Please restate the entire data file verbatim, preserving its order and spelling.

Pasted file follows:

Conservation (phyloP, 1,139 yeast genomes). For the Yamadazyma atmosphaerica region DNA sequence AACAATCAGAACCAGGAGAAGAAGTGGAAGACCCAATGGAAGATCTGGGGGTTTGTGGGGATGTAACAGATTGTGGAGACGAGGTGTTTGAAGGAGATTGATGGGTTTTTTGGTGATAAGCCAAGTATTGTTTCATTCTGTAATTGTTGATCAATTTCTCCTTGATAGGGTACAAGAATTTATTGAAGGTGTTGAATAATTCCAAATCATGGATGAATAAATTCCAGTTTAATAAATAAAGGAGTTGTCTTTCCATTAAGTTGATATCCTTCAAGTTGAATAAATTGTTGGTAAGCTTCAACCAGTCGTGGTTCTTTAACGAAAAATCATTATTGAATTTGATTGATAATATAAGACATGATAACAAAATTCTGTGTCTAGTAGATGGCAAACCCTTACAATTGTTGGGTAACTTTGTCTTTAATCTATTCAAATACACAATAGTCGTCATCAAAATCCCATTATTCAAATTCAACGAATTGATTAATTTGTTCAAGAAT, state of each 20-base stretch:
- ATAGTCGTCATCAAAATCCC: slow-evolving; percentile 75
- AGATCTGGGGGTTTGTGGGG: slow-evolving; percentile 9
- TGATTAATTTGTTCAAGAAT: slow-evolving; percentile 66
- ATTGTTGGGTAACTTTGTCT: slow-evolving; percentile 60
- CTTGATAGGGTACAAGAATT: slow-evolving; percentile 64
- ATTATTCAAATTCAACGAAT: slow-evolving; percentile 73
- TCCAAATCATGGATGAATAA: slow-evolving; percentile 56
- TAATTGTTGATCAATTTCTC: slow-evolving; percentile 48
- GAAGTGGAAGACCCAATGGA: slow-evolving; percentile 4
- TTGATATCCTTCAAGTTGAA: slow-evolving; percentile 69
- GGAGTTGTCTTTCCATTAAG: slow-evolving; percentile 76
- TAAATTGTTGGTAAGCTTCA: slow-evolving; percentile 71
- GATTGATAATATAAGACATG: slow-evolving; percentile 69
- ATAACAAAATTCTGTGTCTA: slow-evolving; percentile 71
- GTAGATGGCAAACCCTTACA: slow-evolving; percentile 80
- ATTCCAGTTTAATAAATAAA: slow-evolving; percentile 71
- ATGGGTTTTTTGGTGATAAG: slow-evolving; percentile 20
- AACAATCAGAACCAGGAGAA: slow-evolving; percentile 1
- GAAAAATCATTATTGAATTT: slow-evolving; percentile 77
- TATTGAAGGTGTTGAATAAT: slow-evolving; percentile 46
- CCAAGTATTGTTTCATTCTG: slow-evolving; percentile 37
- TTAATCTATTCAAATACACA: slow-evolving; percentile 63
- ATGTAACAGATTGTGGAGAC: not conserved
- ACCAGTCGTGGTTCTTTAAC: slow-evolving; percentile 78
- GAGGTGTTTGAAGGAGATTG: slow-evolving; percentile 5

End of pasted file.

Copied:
Conservation (phyloP, 1,139 yeast genomes). For the Yamadazyma atmosphaerica region DNA sequence AACAATCAGAACCAGGAGAAGAAGTGGAAGACCCAATGGAAGATCTGGGGGTTTGTGGGGATGTAACAGATTGTGGAGACGAGGTGTTTGAAGGAGATTGATGGGTTTTTTGGTGATAAGCCAAGTATTGTTTCATTCTGTAATTGTTGATCAATTTCTCCTTGATAGGGTACAAGAATTTATTGAAGGTGTTGAATAATTCCAAATCATGGATGAATAAATTCCAGTTTAATAAATAAAGGAGTTGTCTTTCCATTAAGTTGATATCCTTCAAGTTGAATAAATTGTTGGTAAGCTTCAACCAGTCGTGGTTCTTTAACGAAAAATCATTATTGAATTTGATTGATAATATAAGACATGATAACAAAATTCTGTGTCTAGTAGATGGCAAACCCTTACAATTGTTGGGTAACTTTGTCTTTAATCTATTCAAATACACAATAGTCGTCATCAAAATCCCATTATTCAAATTCAACGAATTGATTAATTTGTTCAAGAAT, state of each 20-base stretch:
- ATAGTCGTCATCAAAATCCC: slow-evolving; percentile 75
- AGATCTGGGGGTTTGTGGGG: slow-evolving; percentile 9
- TGATTAATTTGTTCAAGAAT: slow-evolving; percentile 66
- ATTGTTGGGTAACTTTGTCT: slow-evolving; percentile 60
- CTTGATAGGGTACAAGAATT: slow-evolving; percentile 64
- ATTATTCAAATTCAACGAAT: slow-evolving; percentile 73
- TCCAAATCATGGATGAATAA: slow-evolving; percentile 56
- TAATTGTTGATCAATTTCTC: slow-evolving; percentile 48
- GAAGTGGAAGACCCAATGGA: slow-evolving; percentile 4
- TTGATATCCTTCAAGTTGAA: slow-evolving; percentile 69
- GGAGTTGTCTTTCCATTAAG: slow-evolving; percentile 76
- TAAATTGTTGGTAAGCTTCA: slow-evolving; percentile 71
- GATTGATAATATAAGACATG: slow-evolving; percentile 69
- ATAACAAAATTCTGTGTCTA: slow-evolving; percentile 71
- GTAGATGGCAAACCCTTACA: slow-evolving; percentile 80
- ATTCCAGTTTAATAAATAAA: slow-evolving; percentile 71
- ATGGGTTTTTTGGTGATAAG: slow-evolving; percentile 20
- AACAATCAGAACCAGGAGAA: slow-evolving; percentile 1
- GAAAAATCATTATTGAATTT: slow-evolving; percentile 77
- TATTGAAGGTGTTGAATAAT: slow-evolving; percentile 46
- CCAAGTATTGTTTCATTCTG: slow-evolving; percentile 37
- TTAATCTATTCAAATACACA: slow-evolving; percentile 63
- ATGTAACAGATTGTGGAGAC: not conserved
- ACCAGTCGTGGTTCTTTAAC: slow-evolving; percentile 78
- GAGGTGTTTGAAGGAGATTG: slow-evolving; percentile 5